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Speculation Bumps Up Baht

12 Nov, 2022

The baht surged to its strongest level in almost three months on Friday after China eased some of its quarantine rules for travellers and speculation the United States Federal Reserve would be less aggressive with its rate hikes.

The baht strengthened to 35.70 per US dollar on Friday, its highest level since Aug 22, according to Kasikorn Research Center (KRC).

As of 1.15pm in Thailand, the baht stood at 35.83 against the greenback, up 2.9% from 36.88 baht when the market closed on Thursday.

The centre's research executive Kanchana Chokpaisarnsilp said the stronger baht was in line with China's yuan, supported by news that Beijing eased some of its Covid-19 curbs.

A man walks past an electronic board displaying forex prices at a currency exchange. (Photo: Pornprom Satrabhaya)

According to AFP, Beijing announced the relaxation of some of its hardline Covid-19 restrictions yesterday after the authorities had earlier vowed to stick with its zero-Covid policy despite mounting economic damage.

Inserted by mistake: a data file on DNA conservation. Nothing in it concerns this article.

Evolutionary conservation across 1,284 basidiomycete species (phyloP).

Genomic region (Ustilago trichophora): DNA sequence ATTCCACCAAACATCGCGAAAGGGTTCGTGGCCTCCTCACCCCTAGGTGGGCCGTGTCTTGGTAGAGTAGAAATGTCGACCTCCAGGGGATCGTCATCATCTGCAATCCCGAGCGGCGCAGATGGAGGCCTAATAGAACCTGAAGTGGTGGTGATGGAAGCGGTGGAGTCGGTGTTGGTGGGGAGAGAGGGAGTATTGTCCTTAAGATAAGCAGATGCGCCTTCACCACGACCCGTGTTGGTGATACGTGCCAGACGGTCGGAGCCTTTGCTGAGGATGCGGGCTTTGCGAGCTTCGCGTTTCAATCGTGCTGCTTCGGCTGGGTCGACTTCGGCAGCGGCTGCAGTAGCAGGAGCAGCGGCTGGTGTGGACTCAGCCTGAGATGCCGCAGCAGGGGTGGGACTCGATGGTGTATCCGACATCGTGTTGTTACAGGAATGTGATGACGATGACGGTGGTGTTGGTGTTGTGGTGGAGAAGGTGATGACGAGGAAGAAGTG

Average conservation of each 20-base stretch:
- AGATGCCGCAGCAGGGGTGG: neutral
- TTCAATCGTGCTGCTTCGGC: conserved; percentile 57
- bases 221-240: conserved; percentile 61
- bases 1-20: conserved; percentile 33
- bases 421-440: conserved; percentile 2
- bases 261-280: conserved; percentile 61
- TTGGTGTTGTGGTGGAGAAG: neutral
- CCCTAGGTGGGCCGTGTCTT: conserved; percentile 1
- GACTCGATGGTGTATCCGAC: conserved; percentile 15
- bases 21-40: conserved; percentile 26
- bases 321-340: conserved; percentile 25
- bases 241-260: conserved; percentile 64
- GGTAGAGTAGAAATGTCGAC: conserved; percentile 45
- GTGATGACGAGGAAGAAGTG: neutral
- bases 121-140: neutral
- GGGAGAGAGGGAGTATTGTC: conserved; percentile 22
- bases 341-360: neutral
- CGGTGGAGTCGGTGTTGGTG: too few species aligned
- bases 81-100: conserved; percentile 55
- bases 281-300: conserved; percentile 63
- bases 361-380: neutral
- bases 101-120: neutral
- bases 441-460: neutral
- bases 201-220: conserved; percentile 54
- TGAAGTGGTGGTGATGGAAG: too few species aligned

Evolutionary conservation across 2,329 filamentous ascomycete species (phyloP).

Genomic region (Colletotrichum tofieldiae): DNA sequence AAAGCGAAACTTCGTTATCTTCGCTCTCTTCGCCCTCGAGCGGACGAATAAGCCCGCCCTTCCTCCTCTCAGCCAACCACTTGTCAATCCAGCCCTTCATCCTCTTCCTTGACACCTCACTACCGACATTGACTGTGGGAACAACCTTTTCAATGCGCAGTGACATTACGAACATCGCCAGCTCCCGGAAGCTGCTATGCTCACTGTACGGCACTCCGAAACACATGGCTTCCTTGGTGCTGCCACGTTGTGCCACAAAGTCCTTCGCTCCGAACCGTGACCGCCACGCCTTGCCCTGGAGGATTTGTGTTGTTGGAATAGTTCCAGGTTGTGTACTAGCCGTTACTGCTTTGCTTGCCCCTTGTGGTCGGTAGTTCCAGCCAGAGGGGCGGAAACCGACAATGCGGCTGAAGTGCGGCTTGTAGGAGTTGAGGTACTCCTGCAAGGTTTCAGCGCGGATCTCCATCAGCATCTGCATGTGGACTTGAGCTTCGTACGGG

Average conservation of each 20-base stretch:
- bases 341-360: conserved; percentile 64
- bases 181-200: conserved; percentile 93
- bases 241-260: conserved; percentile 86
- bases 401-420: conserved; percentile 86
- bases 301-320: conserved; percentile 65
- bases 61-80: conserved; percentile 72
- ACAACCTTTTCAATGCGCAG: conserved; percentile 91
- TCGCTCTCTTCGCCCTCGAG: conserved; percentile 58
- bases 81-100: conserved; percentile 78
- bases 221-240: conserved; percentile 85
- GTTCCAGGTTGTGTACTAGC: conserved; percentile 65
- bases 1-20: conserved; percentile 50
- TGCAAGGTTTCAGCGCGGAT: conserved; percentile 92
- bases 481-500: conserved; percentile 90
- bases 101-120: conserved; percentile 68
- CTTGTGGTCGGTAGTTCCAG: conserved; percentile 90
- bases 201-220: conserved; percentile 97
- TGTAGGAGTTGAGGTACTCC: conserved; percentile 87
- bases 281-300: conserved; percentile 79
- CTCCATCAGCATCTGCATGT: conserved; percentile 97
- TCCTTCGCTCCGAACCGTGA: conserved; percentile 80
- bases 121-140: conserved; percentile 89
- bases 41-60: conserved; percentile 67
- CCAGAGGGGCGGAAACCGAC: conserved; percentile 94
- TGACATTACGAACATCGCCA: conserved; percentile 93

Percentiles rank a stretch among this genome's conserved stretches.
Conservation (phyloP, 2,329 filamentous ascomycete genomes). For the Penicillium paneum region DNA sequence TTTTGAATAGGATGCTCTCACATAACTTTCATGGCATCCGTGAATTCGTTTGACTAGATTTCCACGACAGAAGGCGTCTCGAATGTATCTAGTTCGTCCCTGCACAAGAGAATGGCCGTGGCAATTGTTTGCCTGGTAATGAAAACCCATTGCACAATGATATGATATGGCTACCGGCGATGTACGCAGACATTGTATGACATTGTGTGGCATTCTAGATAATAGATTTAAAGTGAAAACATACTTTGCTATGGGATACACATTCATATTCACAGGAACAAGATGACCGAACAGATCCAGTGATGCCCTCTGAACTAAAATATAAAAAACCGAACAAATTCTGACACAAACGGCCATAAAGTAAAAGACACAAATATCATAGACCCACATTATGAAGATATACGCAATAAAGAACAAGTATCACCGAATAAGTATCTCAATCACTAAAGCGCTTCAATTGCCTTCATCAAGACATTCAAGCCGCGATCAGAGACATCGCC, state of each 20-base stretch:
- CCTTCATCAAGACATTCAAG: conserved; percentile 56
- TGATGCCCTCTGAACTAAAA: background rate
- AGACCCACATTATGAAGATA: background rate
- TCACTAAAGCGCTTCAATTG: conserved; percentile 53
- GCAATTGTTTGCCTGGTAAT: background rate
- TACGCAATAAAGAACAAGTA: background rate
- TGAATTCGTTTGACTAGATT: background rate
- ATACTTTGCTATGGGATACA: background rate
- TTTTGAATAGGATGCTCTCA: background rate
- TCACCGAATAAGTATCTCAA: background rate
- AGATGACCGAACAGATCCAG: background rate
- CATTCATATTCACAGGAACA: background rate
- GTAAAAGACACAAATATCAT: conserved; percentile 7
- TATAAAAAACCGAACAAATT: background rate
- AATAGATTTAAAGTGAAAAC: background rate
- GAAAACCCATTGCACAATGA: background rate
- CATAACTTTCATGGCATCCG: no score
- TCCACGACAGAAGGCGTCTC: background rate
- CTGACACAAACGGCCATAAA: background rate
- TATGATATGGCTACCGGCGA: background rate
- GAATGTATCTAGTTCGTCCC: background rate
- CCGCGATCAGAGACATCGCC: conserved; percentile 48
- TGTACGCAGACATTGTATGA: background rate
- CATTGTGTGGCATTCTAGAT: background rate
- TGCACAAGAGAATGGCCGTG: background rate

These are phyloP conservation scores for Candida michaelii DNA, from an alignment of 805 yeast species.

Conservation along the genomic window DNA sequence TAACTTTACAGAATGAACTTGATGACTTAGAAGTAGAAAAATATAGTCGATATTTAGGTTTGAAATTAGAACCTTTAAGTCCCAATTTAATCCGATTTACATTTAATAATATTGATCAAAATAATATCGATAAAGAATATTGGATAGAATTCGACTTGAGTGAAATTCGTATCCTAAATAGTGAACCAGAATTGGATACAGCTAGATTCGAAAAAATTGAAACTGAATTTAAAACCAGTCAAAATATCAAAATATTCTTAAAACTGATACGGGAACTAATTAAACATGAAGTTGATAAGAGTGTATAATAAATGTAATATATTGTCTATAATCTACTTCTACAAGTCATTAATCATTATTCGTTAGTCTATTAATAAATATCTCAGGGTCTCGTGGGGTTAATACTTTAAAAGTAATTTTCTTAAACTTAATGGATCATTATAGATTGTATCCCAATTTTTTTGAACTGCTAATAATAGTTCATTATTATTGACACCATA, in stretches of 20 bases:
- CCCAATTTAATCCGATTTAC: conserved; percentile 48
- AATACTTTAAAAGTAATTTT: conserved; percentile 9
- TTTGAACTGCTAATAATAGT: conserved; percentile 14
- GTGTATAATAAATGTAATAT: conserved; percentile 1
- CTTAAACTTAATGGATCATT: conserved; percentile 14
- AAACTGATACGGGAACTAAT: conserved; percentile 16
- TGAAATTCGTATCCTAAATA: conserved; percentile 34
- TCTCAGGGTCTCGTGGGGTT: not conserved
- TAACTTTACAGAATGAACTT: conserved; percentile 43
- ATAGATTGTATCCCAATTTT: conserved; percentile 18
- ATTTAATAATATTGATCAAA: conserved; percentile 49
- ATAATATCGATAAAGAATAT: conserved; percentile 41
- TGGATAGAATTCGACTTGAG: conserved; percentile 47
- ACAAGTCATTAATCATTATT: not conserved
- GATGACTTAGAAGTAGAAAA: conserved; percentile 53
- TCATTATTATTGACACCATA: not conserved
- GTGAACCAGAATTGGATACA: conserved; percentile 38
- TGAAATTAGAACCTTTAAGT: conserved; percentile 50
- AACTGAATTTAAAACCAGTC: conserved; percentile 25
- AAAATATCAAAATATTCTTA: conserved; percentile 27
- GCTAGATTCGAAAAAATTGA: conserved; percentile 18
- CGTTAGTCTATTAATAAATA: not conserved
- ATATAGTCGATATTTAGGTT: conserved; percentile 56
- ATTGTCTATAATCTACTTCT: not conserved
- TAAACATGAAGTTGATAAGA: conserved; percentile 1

Ms Kanchana said the US dollar also faced a sell-off following a report of cooler than expected US inflation data on Thursday and the possibility the Fed might be less hawkish in raising the policy rate in its next rounds.

According to Bloomberg, most emerging market Asian currencies soared yesterday as growing bets for a slower path of Fed rate hikes hammered the dollar.

South Korea's won jumped 3%, the baht advanced by at least 2% and the Taiwanese dollar strengthened by the most since March 2021.

The Philippine peso gained the most in a span of more than two decades.

Softer than expected US inflation data increased speculation the Fed will be less aggressive in raising interest rates, raising the prospect that the dollar has reached a peak.

A slower pace of US hikes may offer some respite for emerging market assets, which have tumbled this year amid an exodus of cash from risk assets.

"A softer dollar should create a conducive environment for stretched Asian currencies to rebound," said Christopher Wong, foreign exchange strategist at Oversea-Chinese Banking Corp in Singapore.

"Some of those that could benefit more on a relative basis include the baht and the won."




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